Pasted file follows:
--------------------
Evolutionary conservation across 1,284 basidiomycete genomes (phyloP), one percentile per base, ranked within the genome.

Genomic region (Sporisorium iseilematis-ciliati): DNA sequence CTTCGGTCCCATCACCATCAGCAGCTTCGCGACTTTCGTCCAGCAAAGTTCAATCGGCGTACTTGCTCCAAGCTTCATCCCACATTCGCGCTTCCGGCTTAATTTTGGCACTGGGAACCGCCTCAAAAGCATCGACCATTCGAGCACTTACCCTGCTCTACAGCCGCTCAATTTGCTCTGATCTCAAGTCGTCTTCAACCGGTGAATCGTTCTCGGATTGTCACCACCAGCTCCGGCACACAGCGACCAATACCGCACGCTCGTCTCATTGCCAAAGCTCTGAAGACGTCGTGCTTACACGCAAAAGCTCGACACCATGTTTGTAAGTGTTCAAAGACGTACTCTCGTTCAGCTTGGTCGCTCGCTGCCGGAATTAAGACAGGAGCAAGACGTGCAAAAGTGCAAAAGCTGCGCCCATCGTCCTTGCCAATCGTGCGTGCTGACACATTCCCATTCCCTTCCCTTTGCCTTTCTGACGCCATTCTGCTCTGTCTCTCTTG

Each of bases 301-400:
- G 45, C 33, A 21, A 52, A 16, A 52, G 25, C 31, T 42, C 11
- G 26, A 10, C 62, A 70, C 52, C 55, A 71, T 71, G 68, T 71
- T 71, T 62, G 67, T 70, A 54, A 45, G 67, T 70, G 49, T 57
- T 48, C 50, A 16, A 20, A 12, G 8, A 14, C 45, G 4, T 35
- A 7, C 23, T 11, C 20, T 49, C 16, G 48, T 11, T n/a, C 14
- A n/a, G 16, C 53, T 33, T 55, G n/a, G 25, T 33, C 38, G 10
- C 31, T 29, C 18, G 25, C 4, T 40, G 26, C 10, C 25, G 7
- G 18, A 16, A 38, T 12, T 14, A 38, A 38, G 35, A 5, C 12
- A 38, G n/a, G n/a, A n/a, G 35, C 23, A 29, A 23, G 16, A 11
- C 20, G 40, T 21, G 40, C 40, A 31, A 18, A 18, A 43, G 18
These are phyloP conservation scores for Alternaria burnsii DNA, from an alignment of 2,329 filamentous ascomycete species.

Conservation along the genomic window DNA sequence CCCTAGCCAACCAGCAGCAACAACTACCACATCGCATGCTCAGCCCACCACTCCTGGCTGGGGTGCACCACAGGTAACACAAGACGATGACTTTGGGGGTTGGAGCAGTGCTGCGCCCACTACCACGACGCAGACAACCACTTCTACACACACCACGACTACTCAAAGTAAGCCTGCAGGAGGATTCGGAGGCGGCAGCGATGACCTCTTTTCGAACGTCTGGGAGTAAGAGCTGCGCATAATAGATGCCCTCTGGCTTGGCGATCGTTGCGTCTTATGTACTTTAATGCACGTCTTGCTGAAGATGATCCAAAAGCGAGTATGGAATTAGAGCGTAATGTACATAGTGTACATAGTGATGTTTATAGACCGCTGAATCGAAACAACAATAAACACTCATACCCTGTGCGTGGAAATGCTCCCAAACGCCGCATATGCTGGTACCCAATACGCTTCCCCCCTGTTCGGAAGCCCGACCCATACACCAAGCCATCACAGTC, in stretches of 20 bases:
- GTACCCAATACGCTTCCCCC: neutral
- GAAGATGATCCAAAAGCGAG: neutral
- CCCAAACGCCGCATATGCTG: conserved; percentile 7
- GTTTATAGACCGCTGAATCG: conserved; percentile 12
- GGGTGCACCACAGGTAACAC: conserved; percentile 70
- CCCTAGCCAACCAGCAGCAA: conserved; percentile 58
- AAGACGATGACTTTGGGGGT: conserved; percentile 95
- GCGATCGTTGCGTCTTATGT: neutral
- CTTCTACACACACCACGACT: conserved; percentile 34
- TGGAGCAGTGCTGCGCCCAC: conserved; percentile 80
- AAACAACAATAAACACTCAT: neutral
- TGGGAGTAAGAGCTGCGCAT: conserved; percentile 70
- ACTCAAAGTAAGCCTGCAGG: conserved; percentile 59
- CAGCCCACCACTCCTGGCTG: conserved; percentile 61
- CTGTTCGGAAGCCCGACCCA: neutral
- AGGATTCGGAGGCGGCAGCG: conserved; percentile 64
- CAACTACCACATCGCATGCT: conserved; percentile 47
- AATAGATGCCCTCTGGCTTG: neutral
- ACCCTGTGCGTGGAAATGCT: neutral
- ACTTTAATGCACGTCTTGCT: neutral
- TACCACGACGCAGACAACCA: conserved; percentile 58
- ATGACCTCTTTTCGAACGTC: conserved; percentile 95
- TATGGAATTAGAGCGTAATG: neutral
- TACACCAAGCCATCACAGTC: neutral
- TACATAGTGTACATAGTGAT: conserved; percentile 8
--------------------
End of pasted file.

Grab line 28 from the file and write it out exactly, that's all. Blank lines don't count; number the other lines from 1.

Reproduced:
- ACTCAAAGTAAGCCTGCAGG: conserved; percentile 59